In the fall of 1991, the Wall Street Journal carried a story negative on voice mail. Les Lesniak, Rolm's Senior VP Marketing disagreed. His reply published in the Journal is one of the finest explanations of voice mail's virtues:

"The writer's observations ignore the way today's voice communication technology is making communication between people easier and more convenient , and is elevating the level of service savvy companies provide their customers. Manufacturers use it to take orders after hours and on weekends. Financial services companies use it to provide account information to customers on a 24- hour basis. Colleges use it to register students. A retail executive uses it to broadcast messages to her staff. And a lawyer uses it to respond to calls when traveling.

"Voice messaging keeps calls confidential, simplifies decision making, saves time and money, eliminates inaccurate messages and "telephone tag," allows people to use their time more productively. In short, it keeps communication crisp, clear and constant. The writer's line of thinking would demand that people remain at their desk 24 hours a day. If they don't, the phone goes unanswered, a receptionist answers the phone and takes a message, or an answering machine records the message and cuts off the caller at will. None of these scenarios is ideal.

"To be successful, voice mail technology must be understood by users and supported by top management, And it must meet the needs of the customer. Training for all employees must be mandatory and the system must be administered and managed properly. 'Must answer' lines and greetings that are changed daily are only two ideas that make voice mail not just helpful, but essential to customer service and an enhanced company image.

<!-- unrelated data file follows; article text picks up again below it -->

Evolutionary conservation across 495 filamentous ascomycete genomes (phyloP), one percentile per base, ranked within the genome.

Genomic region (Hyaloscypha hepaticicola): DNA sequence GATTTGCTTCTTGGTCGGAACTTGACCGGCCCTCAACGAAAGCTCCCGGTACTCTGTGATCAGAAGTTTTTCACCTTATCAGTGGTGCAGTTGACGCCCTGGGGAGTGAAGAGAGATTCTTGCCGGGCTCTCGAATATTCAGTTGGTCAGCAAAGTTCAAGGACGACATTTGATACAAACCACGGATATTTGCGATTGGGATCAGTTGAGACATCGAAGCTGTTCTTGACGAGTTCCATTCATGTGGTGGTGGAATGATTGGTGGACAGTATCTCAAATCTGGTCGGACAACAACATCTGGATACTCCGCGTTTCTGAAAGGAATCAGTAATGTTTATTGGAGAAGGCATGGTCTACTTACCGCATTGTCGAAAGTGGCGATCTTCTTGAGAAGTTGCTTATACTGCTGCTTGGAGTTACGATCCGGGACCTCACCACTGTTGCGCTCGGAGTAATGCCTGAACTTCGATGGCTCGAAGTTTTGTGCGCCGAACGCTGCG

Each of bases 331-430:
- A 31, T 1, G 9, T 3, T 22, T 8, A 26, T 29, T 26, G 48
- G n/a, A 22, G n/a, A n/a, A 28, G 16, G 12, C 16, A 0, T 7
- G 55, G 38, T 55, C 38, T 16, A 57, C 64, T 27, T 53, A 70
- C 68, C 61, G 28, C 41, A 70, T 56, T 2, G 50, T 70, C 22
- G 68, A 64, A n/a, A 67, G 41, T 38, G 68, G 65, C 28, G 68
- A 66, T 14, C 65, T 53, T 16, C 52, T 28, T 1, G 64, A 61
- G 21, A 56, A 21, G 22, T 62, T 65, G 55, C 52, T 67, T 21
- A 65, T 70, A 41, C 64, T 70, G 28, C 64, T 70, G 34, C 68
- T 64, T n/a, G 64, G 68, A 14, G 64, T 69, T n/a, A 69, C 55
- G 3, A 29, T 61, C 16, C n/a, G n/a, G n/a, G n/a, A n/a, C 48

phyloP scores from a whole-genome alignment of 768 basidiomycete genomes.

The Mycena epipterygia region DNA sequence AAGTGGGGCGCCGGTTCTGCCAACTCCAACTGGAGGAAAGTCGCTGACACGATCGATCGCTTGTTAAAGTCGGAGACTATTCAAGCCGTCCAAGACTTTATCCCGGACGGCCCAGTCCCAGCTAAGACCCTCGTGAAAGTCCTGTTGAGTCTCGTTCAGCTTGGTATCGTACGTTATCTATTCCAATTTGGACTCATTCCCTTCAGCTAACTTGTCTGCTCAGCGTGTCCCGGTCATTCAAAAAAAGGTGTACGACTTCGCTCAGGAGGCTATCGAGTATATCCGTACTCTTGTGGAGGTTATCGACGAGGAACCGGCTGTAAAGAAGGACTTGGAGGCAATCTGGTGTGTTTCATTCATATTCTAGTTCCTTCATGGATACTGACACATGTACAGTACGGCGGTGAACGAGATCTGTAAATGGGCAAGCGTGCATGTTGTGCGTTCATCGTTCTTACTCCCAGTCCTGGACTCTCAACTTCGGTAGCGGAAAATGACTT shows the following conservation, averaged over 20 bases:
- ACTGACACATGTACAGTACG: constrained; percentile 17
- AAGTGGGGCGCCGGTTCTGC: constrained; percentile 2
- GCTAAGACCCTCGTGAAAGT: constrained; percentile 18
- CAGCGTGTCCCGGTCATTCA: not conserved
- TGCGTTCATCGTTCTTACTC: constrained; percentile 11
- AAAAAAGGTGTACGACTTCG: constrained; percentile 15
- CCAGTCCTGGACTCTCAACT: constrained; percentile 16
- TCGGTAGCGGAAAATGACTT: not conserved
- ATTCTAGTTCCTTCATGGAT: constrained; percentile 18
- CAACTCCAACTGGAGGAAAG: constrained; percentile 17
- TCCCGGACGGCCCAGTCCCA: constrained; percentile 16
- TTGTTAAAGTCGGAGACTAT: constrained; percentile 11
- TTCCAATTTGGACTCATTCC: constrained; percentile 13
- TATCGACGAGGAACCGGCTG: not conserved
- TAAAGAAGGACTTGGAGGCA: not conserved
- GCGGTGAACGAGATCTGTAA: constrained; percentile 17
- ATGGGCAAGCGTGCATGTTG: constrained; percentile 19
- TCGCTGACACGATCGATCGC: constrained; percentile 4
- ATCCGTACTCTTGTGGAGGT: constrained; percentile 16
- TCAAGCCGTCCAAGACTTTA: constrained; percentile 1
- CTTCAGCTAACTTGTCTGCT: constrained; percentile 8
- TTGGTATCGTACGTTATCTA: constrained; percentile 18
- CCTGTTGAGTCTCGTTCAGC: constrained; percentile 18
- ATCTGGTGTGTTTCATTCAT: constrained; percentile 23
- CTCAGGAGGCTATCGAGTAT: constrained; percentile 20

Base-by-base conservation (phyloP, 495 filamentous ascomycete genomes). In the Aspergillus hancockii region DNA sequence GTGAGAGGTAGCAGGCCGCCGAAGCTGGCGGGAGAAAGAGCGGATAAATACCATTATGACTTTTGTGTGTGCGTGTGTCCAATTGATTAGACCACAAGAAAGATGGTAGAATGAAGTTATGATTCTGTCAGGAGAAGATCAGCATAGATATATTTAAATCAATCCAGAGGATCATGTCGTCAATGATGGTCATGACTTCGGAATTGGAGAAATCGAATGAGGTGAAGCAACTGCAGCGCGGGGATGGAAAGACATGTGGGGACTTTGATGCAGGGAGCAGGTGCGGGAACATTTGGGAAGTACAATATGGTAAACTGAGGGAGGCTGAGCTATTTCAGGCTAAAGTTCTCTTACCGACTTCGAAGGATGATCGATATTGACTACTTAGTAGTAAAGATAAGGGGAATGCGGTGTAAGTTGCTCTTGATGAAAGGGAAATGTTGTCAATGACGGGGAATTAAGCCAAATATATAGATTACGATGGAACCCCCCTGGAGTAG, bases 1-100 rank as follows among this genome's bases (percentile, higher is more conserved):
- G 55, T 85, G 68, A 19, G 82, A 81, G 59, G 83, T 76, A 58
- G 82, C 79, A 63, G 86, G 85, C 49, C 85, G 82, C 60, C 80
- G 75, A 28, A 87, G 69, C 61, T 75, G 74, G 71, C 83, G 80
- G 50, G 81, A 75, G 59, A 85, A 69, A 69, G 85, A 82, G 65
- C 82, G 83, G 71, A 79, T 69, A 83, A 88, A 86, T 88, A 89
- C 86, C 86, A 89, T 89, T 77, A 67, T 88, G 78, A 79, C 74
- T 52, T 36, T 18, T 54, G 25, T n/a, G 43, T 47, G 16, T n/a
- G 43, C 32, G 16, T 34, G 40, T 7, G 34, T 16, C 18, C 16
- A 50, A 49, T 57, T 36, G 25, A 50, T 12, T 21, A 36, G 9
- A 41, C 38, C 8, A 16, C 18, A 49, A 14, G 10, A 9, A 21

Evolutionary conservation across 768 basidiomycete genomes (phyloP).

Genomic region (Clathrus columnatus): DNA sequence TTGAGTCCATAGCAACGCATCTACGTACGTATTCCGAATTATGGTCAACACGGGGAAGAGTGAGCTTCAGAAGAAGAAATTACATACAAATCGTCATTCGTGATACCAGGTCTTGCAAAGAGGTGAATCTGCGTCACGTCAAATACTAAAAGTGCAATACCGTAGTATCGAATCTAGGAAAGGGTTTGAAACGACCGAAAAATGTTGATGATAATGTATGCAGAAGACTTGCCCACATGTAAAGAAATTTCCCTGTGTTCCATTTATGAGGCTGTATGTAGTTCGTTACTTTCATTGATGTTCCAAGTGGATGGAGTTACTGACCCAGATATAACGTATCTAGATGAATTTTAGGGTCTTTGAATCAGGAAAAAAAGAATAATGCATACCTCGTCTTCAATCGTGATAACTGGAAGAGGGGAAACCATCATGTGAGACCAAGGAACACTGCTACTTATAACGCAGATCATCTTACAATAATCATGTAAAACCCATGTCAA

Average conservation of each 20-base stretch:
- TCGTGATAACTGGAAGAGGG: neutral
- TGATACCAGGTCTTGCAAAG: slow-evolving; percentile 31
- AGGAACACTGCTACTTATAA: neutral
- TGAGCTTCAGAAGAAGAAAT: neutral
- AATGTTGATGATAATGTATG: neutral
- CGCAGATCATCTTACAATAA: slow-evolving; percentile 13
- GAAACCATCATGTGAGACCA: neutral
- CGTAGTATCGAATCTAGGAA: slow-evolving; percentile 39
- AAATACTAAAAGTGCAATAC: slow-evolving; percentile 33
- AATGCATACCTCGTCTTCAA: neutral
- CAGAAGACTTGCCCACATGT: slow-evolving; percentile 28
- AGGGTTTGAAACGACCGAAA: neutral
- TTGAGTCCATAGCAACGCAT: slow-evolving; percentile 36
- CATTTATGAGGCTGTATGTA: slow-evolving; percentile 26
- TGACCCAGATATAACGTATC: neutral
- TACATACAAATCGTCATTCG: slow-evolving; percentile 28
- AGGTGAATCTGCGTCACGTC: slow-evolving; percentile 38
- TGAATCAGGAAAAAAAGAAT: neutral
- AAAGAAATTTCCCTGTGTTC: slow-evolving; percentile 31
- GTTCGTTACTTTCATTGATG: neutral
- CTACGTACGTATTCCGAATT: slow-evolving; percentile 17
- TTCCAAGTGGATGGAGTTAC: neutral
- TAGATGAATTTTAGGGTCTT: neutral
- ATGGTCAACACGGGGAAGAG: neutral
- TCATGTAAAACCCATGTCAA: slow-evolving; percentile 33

"Contrary to the writer's view, voice mail contributes to effective business communication and is far superior to an unanswered phone call, a misplaced message or an answering machine." here are some statistics which add weight to voice mail's logic:

  • 75% of all business calls are not completed on the first attempt.

  • This can easily waste $50 to $150 per employee per month in toll charges.

  • Half of the calls are for one-way transfers of information.

  • Two thirds of all-phone calls are less important than the work they interrupt.

  • The average length of a voice mail message is 43 seconds. The average long distance call is 3.4 minutes. Voice mail is 80% faster. Here are the standard benefits of voice mail:

    1. No more "telephone tag." Voice mail improves communications. It lets people communicate in non-real time.

    2. Shorter calls. When you leave messages on voice mail, your calls are invariably shorter. You get right to the point. Live communications encourage "chit chat" - wasting time and money.

    3. No more time zone/business hour dilemma. No more waiting till noon (or rising at 6 A.M.) to call bi-coastally or across continents.

    4. Reduce labor costs, Instead of answering phones and taking messages, employees are free to do more vital tasks .